Most train accidents due to human error, not sabotage

Source: The post is based on the article “Most train accidents due to human error, not sabotage” published in the Livemint on 9th June 2023

What is the News?

The Parliamentary Standing Committee on Railways submitted a report about train accidents months before the Odisha train tragedy.

What are the key findings of the Parliamentary Standing Committee on train accidents?

The vast majority of the accidents in the six years to 2022 period were found to be the result of either equipment failure or human error.

Derailment is the major cause: Of 244 “consequential rail accidents” tracked between 2017 and 2021, the main reason was derailment, accounting for as many as 184 accidents. One of the reasons for derailment is the slow pace of track renewal by the railways.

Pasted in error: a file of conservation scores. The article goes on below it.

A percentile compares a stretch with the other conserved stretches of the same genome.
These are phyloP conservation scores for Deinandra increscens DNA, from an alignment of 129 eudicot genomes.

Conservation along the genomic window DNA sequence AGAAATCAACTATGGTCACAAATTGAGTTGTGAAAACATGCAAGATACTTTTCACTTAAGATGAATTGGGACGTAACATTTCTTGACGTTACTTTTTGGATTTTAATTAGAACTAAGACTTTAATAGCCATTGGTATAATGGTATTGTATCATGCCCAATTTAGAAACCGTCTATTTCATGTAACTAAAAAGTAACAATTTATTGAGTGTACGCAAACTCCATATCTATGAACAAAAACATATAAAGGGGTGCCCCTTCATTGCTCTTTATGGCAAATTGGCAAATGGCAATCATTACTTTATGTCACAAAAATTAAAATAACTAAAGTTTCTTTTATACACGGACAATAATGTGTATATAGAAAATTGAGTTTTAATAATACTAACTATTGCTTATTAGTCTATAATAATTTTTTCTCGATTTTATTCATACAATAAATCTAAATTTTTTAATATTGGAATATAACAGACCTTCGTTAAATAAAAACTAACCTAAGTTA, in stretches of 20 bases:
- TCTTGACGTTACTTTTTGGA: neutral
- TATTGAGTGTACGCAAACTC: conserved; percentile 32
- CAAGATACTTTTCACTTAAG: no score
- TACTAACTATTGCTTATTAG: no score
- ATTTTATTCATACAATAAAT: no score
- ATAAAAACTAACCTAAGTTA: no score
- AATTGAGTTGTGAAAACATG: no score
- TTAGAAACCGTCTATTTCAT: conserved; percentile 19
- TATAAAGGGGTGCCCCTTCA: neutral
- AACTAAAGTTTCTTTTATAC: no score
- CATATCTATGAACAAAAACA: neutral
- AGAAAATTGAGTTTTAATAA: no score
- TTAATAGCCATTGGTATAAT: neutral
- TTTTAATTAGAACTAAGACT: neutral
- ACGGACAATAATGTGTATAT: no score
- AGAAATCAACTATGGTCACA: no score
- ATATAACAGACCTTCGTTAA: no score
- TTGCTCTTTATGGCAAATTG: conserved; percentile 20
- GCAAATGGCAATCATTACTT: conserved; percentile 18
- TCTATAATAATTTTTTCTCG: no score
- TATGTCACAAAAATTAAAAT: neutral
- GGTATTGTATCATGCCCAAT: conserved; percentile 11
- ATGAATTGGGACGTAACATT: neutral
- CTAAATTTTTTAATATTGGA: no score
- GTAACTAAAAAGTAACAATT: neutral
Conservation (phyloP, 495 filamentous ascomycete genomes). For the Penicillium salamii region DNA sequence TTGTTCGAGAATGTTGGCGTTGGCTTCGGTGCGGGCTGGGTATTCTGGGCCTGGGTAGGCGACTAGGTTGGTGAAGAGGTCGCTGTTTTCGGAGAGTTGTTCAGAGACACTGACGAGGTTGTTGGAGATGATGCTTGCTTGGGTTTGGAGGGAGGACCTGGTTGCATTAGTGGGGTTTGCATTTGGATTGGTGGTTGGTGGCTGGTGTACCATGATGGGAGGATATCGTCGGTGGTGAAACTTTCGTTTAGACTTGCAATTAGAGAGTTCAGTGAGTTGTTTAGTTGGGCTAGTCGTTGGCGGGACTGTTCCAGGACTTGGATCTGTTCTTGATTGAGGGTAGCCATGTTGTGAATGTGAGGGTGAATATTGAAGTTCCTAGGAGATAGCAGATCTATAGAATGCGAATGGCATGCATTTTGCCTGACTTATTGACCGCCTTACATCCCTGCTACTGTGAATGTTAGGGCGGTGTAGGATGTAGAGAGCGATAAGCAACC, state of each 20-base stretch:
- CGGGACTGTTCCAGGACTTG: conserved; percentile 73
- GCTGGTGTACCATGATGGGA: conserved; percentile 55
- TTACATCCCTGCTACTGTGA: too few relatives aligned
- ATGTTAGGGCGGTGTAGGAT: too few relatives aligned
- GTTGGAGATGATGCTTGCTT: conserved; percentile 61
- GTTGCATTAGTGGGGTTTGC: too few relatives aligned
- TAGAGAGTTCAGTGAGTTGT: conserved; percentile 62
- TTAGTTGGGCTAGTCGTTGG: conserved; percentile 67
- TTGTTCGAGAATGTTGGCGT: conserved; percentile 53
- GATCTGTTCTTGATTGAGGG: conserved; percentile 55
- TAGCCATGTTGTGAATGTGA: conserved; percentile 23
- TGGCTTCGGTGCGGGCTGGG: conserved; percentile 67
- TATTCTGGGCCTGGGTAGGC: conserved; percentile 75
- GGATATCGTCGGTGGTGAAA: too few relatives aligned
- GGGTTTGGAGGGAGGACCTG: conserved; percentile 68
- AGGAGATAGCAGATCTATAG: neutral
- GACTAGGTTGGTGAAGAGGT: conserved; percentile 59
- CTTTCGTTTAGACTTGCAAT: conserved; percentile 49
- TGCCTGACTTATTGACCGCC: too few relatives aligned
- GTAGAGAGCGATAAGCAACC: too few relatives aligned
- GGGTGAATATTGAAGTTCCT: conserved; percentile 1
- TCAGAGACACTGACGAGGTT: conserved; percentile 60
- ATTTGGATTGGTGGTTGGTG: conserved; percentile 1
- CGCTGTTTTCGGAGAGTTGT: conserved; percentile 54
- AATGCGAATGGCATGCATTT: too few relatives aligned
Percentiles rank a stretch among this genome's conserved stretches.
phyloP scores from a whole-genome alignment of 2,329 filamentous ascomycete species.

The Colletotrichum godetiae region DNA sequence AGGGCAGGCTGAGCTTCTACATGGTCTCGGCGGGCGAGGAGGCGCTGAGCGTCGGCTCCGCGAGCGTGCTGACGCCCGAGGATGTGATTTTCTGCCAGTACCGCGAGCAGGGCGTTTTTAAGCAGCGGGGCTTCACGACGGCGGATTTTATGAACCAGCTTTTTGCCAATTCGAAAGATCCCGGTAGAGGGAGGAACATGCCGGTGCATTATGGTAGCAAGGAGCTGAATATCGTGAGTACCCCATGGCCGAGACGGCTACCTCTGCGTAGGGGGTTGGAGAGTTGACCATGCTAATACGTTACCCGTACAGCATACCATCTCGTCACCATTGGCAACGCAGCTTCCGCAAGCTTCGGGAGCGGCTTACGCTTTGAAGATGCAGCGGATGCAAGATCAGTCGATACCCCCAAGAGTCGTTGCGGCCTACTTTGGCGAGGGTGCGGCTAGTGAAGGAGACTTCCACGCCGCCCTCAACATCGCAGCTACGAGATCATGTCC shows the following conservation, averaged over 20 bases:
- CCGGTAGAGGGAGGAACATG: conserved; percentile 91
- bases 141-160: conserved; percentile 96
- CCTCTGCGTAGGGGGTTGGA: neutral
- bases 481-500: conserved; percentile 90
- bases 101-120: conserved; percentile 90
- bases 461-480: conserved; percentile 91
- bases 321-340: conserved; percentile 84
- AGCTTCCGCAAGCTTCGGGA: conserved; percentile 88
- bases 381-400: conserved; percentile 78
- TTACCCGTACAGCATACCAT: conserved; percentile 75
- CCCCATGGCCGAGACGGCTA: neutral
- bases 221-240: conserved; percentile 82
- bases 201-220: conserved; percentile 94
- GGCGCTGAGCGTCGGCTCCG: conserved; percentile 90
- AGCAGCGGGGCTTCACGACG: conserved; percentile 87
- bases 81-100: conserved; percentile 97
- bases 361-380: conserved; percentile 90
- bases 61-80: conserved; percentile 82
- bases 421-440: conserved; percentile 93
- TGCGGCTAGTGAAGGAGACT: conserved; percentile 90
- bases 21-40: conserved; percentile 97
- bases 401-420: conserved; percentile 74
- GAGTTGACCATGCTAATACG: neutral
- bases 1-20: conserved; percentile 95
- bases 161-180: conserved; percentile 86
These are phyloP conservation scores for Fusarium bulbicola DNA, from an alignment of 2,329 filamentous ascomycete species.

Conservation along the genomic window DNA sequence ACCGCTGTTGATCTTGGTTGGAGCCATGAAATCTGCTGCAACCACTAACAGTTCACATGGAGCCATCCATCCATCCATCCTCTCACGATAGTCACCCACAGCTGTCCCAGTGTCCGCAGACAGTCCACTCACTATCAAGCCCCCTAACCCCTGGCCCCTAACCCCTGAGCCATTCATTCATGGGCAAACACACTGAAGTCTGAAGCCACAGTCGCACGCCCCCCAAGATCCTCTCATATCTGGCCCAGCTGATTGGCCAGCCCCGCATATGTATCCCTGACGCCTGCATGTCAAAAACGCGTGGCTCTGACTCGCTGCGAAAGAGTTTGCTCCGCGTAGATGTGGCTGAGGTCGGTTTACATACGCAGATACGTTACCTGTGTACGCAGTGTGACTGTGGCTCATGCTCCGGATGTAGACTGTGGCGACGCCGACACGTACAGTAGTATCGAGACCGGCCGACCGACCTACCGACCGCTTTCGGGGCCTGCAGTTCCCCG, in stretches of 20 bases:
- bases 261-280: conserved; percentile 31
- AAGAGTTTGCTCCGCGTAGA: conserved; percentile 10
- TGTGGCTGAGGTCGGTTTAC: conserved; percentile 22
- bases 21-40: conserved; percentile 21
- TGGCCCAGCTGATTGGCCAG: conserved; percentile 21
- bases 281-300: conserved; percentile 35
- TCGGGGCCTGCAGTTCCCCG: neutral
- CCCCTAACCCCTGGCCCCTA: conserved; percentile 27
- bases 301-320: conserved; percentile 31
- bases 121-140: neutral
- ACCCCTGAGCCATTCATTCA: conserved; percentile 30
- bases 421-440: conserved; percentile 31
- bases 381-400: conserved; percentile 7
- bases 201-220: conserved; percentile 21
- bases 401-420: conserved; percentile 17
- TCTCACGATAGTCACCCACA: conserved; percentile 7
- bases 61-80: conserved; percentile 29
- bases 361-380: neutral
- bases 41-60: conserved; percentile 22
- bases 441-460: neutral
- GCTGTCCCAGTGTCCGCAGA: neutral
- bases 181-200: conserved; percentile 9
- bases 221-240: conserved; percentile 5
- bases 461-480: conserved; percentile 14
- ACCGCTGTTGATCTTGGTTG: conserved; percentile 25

Low amount of Sabotage: Sabotage accounted for just 1% of rail accidents. For example, between 2017-18 and 2021-22, just three cases of rail accidents were the result of sabotage in a total of about 244 accidents. The report doesn’t say who were behind the three acts of sabotage.

Other reasons: Failure of railway staff resulted in 164 accidents and failure of equipment caused 15 of the accidents during the period.

What are the findings of the Comptroller and Auditor General (CAG) report on derailments?

The CAG report on derailments was tabled in Parliament last year. The key highlights of the report are, a) Allotments from the Rashtriya Rail Sanraksha Kosh (RRSK) —a fund created for critical safety-related works by the railways to prevent accidents—have been declining, b) The funds allocated to track renewal works were not fully utilized, c) Out of 1,127 derailments, 289 derailments (26%) were linked to track renewals.

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